There are a bunch of plants with the name broom that are useful for sweeping, but Butcher’s broom is the only one that has the ability to sweep away circulation problems.
To avoid a mix up it’s a good idea to look for the Latin name: Ruscus aculeatus.
Closely related to asparagus, the shoots can be prepared and eaten in the same fashion as asparagus. If unharvested the shoots will turn into a low-growing evergreen bush.
May help relieve hemorrhoids
May treat leg vein problems
Butcher’s Broom works to narrow the blood vessels helping to reduce inflammation. Anecdotal reports accumulated that Butcher’s Broom would help treat venous insufficiency or chronic phlebopathy, when the veins don’t work properly and it causes itching, swelling, tingling, heaviness and cramping.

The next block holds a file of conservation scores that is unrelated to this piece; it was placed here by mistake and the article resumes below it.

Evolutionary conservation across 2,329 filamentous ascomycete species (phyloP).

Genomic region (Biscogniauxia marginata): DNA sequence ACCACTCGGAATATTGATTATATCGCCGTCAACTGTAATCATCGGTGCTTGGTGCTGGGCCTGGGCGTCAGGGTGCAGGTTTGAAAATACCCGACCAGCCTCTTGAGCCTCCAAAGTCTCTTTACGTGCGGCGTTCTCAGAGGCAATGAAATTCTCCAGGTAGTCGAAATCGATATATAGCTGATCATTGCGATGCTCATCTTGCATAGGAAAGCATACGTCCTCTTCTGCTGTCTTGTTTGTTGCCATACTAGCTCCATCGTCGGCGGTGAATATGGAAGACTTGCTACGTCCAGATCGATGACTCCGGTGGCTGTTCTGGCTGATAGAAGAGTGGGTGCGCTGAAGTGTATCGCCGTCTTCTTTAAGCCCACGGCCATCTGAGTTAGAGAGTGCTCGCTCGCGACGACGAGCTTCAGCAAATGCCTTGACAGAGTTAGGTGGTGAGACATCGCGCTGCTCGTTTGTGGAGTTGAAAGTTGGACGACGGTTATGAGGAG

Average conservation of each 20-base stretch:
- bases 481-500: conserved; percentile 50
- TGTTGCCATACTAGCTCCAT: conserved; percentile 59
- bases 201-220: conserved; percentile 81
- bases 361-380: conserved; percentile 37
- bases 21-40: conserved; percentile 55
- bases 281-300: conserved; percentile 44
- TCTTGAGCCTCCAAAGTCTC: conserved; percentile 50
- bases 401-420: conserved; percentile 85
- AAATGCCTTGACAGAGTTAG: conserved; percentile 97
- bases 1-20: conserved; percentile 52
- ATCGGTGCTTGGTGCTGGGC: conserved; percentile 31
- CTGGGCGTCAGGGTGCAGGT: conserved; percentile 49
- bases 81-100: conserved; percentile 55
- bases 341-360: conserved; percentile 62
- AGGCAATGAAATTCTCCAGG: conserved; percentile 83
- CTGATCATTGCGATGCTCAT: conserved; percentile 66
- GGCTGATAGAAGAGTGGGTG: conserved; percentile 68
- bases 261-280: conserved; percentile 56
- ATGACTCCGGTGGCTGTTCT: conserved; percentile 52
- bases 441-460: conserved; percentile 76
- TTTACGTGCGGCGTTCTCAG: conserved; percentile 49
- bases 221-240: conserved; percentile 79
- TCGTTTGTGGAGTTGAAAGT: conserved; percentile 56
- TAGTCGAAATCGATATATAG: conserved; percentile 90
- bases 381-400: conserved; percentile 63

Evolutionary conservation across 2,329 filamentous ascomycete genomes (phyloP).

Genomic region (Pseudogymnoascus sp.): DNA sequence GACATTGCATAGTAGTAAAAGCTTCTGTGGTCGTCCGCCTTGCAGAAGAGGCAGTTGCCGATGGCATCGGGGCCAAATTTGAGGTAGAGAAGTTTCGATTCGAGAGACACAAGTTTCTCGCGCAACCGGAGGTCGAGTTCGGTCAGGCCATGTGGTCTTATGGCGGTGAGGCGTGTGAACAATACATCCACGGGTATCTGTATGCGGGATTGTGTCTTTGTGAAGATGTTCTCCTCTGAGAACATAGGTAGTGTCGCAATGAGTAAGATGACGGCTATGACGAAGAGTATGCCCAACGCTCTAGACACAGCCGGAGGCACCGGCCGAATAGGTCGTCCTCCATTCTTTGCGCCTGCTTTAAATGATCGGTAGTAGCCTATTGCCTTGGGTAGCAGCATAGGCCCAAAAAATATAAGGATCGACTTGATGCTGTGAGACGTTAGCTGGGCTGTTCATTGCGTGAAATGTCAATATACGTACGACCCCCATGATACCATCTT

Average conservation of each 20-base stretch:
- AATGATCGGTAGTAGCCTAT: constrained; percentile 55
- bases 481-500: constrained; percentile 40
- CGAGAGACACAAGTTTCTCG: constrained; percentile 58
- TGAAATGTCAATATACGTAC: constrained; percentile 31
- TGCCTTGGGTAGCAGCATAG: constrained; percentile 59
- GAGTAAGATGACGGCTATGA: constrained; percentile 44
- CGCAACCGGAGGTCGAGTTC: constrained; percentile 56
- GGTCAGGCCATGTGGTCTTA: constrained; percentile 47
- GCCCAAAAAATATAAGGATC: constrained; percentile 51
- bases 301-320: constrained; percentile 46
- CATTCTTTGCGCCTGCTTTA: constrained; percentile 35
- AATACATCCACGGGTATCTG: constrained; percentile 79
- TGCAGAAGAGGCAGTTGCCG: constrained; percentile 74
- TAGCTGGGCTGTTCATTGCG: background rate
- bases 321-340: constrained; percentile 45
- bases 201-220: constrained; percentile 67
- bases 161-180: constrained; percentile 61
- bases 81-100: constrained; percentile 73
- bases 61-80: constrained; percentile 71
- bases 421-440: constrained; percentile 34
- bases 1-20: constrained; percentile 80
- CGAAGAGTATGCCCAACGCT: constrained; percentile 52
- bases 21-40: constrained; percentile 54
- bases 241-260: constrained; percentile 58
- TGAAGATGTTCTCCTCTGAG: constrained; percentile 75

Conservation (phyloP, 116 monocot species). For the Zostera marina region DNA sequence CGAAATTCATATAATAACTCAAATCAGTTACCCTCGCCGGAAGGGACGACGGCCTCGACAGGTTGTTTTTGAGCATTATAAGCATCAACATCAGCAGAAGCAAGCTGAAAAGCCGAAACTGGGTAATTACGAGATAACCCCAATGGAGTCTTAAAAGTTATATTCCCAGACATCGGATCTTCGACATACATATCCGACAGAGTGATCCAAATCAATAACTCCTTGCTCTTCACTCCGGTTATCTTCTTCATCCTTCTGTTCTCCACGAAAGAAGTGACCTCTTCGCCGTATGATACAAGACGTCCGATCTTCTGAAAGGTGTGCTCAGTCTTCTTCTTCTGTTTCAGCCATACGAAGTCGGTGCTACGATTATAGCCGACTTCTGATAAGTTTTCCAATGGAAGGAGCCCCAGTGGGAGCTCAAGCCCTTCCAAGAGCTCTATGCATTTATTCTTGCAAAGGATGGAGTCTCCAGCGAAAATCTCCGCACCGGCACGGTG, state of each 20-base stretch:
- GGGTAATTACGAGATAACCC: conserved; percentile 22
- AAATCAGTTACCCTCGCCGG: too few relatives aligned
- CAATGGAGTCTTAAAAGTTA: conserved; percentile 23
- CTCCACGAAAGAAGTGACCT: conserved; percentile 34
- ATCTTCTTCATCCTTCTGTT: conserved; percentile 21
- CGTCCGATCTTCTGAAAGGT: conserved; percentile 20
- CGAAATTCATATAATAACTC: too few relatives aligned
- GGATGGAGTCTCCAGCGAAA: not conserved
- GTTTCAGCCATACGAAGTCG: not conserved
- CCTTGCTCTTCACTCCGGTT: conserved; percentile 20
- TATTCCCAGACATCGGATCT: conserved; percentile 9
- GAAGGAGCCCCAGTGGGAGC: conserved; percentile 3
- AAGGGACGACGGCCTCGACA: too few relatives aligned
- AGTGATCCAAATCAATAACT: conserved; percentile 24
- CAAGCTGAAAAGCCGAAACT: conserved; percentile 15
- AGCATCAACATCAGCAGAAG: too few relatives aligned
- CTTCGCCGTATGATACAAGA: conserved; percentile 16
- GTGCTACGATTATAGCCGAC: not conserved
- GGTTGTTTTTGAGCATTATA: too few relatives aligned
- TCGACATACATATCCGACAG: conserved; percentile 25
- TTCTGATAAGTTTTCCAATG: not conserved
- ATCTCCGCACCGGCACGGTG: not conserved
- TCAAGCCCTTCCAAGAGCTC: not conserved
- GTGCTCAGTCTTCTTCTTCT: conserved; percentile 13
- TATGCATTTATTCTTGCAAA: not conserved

When choosing to use Butcher’s Broom it’s important to look for a guaranteed potency extract with 10 percent total saponins.
Less potent tea: 2-4 teaspoons of twigs or 1-2 teaspoons of fresh rhizome per cup of boiling water. Steep 10-20 minutes. Up to cups per day.
Use caution when using Butcher’s Broom because it constricts the veins and it could cause a raise in blood pressure which could lead to stroke. Circulatory problems are serious, consider consulting with your physician before using Butcher’s Broom.
*These statements have not been evaluated by the Food and Drug Administration. These products are not intended to diagnose, treat, cure, or prevent any disease.